- The Washington Times - Tuesday, April 26, 2011

Lukewarm turnout and a few scattered problems at the polls marked a special election Tuesday to fill an at-large D.C. Council seat.

Incumbent Sekou Biddle, who was appointed in January to the at-large seat vacated when Kwame R. Brown took office as council chairman, said he felt confident before voting at Shepherd Park Elementary School.

“I feel like we worked really hard to run a good campaign,” he said, asking rival campaign volunteers if they had “any last-minute suggestions” before he strode into the school to cast his vote alongside his wife, Cara.

Election results were not available Tuesday evening.

Among a handful of problems reported, people at Shepherd Park said the polls did not open until 7:15 a.m., prompting some potential voters to leave.

The precinct captain had forgotten to unlock the doors while she searched for a checklist, according to election officials. About 10 voters left, noting they would come back later in the day, and the “highly experienced” captain has apologized, D.C. Board of Elections and Ethics spokeswoman Alysoun McLaughlin said.

Some locations had minor power problems, and precincts in Foggy Bottom and Glover Park had each other’s poll books, prompting a 15-minute delay to arrange a swap.

Many thought heading into the vote that Mr. Biddle faced his most serious challenge from fellow Democrat and two-term former council member Vincent B. Orange.

Mr. Orange’s foot soldiers were stationed at polling places along the South Dakota Avenue corridor in Northeast, relatively secure ground for the former Ward 5 council member.

“He’s been good for our community, and I want to see him back in,” said Vickie Pessagno, after voting at Brookland Education Campus at Bunker Hill on Michigan Avenue in Northeast.

Deborah Hairston, who said she lost her teaching job in 2009 layoffs, noted the Washington Teachers’ Union had endorsed Mr. Orange.

“So I support him 100 percent,” she said, exiting the LaSalle-Backus Education Campus on Riggs Road in Northeast.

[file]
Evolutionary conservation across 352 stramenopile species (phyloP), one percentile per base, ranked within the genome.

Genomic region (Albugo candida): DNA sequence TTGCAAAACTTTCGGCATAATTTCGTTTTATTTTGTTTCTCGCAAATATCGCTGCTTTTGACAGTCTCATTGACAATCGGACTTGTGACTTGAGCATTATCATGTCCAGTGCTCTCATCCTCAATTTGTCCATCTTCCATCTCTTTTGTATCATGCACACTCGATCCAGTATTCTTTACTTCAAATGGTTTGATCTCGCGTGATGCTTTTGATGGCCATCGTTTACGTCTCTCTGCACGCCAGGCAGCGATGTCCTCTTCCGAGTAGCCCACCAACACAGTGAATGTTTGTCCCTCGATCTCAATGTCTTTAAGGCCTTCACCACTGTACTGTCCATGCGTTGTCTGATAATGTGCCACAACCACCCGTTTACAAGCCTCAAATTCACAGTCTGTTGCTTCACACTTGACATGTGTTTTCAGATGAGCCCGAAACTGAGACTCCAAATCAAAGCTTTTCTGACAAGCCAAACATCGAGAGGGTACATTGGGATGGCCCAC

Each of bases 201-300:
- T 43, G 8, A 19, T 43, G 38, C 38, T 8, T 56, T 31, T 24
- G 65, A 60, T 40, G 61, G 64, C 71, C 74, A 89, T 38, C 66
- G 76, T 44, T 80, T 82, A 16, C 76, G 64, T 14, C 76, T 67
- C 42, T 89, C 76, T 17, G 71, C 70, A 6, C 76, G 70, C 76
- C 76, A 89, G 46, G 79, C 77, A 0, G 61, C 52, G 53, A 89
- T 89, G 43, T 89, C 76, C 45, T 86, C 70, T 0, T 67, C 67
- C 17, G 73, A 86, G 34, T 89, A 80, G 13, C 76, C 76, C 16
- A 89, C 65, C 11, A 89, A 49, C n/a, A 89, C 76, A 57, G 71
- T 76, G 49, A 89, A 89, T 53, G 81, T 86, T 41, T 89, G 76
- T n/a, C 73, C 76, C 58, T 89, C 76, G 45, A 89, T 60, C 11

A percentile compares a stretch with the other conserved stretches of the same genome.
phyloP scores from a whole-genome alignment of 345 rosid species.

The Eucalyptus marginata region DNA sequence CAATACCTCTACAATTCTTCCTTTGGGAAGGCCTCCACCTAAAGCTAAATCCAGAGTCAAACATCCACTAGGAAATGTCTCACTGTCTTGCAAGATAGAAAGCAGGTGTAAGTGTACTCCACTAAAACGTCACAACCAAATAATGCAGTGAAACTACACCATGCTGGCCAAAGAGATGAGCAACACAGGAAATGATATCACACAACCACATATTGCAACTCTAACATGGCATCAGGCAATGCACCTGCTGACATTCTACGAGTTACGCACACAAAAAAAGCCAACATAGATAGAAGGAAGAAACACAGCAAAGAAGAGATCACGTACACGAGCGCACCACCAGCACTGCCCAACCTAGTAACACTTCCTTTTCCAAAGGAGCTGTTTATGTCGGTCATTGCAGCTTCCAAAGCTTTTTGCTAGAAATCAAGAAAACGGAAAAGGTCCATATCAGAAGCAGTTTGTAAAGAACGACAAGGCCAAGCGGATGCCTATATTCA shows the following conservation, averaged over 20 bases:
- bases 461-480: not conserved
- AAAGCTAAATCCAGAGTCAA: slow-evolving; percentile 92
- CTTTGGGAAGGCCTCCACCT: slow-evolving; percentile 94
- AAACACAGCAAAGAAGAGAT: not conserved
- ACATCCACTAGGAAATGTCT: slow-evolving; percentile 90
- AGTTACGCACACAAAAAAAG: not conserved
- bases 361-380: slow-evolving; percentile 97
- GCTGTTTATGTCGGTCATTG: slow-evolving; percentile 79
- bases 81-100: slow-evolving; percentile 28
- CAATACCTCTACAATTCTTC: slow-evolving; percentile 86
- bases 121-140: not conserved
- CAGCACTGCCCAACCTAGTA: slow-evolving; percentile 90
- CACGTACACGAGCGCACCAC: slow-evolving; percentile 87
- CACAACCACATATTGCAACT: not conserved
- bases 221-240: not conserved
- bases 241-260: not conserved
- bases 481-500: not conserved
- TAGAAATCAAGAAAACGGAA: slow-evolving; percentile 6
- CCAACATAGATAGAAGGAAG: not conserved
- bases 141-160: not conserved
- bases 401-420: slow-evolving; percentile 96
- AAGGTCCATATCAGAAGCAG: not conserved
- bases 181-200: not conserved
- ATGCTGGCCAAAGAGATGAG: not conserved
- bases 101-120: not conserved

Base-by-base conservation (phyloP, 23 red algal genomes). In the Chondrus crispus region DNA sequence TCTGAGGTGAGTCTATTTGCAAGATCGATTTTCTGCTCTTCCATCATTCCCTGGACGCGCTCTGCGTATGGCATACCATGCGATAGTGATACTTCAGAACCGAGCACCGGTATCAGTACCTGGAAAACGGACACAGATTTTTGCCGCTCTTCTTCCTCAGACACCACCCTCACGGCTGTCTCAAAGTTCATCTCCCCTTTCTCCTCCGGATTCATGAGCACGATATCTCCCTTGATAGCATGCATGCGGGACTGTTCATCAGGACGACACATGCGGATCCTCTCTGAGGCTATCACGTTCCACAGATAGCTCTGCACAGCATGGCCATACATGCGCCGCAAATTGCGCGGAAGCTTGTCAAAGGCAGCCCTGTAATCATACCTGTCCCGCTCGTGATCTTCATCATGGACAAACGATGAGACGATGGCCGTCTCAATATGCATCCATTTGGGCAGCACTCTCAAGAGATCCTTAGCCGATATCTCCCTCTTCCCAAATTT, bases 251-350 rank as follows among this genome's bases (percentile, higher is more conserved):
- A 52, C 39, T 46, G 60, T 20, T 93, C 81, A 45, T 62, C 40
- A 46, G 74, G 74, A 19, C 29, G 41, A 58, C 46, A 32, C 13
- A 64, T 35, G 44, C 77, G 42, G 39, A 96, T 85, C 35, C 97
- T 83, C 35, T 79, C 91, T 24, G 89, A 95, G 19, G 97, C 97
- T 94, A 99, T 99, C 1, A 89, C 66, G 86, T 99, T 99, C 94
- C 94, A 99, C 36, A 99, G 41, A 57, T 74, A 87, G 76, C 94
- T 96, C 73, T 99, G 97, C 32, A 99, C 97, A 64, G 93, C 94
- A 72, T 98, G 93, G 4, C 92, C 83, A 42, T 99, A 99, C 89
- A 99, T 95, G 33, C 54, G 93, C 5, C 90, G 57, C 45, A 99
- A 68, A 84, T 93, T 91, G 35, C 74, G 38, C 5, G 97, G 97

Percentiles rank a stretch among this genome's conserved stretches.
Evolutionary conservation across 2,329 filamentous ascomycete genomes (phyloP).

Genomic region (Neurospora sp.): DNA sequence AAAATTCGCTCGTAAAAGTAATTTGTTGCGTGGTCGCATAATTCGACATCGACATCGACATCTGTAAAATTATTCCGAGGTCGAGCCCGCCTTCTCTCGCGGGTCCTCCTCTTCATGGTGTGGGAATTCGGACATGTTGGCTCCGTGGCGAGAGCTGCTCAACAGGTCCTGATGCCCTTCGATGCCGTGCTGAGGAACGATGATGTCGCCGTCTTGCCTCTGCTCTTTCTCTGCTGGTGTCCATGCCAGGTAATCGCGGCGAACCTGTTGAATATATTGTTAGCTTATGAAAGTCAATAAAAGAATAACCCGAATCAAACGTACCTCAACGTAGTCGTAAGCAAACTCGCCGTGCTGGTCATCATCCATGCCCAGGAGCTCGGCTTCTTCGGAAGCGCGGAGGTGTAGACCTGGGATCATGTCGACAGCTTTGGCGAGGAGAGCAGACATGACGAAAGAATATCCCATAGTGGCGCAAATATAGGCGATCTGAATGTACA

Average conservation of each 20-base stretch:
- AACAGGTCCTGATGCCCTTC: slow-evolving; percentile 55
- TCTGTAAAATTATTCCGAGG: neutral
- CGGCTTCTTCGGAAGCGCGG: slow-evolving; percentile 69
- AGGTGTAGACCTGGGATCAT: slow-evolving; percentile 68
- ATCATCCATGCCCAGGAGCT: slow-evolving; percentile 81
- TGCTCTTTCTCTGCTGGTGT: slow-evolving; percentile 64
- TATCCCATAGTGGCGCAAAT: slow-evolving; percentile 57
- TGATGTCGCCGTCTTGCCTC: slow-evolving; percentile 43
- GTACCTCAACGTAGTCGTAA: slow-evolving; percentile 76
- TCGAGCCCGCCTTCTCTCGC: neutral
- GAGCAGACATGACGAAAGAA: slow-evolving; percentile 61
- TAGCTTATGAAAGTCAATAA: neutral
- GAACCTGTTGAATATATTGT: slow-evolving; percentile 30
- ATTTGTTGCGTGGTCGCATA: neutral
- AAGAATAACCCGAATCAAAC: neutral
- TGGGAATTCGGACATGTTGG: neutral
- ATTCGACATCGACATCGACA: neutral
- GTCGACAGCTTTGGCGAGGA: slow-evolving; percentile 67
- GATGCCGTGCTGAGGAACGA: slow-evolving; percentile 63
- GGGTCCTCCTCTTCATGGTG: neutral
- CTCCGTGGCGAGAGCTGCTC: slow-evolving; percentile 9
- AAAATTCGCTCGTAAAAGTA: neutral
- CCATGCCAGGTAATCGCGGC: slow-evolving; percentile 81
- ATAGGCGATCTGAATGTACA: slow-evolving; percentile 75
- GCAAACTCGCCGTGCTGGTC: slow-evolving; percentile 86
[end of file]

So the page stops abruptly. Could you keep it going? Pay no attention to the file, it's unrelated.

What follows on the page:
Bunker Hill voter Brenda Gaines said Mr. Orange was the only candidate she recognized from the campaign trail.

Turnout is historically low in D.C. special elections, with only 7.5 percent of eligible voters showing up for a special election in 1997, according to Ms. McLaughlin.

The pleasant weather should have been a boon for voter turnout, yet voters were returning to their routines after religious holidays and spring break for D.C. schoolchildren, observers said.

In Northwest, the Georgetown Library recorded fewer than 100 votes in the opening four hours, with only a handful of signs lining the R Street sidewalk to indicate Tuesday was an election.

St. Thomas’ Episcopal Parish in Northwest had a bit more traffic, with 130 voters coming through its Church Street doors by 11:15 a.m.

“We just had a board rep come by, and he said we were doing way better than some of the neighboring precincts,” precinct captain Bob Cardis said.

The 28-year veteran election volunteer said for a special election “it’s a little busier than we were expecting.”

Tuesday night results are considered unofficial until absentee, provisional and curbside ballots, for seniors and the disabled, are counted in the next 10 days, Ms. McLaughlin said. Those ballots can account for as much as 10 percent to 15 percent of the vote, potentially leaving the outcome up in the air.

Republican Patrick Mara, who garnered an endorsement form The Washington Post, as well as Democrats Bryan Weaver and Joshua Lopez, had come also on strong in ambitious campaigns.

Democrats Tom Brown and Dorothy Douglas, independent Arkan Haile and Statehood Green Party candidate Alan Page were also on the ballot.

Mary Braden, who voted at St. Thomas Episcopal, said she’s “very unhappy with the D.C. Council” and wants an independent thinker who will not go with the herd.

“I voted for someone really obscure, who probably will not win,” Ms. Braden said. “I’m voting today because I always do. I feel it’s important, even if it doesn’t seem important.”

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